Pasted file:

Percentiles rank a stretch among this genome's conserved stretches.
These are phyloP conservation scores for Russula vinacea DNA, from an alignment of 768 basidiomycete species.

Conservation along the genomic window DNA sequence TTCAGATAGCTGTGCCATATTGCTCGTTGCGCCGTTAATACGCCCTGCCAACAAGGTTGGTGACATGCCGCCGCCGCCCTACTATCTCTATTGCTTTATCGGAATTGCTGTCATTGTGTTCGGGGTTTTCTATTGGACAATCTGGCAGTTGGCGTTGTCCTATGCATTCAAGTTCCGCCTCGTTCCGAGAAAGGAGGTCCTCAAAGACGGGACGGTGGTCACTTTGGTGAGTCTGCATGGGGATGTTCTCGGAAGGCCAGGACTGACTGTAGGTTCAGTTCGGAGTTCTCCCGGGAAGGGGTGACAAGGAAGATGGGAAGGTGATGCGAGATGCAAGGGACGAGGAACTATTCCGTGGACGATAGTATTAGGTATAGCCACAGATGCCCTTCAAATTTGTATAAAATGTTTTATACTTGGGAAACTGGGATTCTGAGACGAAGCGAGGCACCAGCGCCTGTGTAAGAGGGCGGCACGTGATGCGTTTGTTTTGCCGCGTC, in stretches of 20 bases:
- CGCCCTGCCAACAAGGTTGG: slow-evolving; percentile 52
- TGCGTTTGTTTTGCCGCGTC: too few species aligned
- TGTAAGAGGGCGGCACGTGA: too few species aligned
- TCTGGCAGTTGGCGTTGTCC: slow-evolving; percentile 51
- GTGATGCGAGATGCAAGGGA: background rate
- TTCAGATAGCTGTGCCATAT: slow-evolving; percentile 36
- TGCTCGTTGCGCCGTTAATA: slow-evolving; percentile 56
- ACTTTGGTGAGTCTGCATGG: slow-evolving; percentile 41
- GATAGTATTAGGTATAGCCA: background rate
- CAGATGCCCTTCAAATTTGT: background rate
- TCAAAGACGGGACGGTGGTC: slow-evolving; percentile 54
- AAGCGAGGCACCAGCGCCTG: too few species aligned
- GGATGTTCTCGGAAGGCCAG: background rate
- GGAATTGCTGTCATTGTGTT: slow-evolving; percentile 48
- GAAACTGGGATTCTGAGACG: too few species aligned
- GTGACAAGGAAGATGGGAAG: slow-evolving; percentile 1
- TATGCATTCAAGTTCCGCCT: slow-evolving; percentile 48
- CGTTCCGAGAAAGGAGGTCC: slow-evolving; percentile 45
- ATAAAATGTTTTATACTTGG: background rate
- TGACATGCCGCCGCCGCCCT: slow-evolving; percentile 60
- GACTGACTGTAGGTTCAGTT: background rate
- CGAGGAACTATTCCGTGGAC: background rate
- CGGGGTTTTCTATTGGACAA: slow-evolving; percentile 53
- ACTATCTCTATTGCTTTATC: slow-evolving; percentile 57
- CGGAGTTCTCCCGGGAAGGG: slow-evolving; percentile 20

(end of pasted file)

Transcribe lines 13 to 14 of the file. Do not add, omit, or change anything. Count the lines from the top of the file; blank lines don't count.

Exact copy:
- CAGATGCCCTTCAAATTTGT: background rate
- TCAAAGACGGGACGGTGGTC: slow-evolving; percentile 54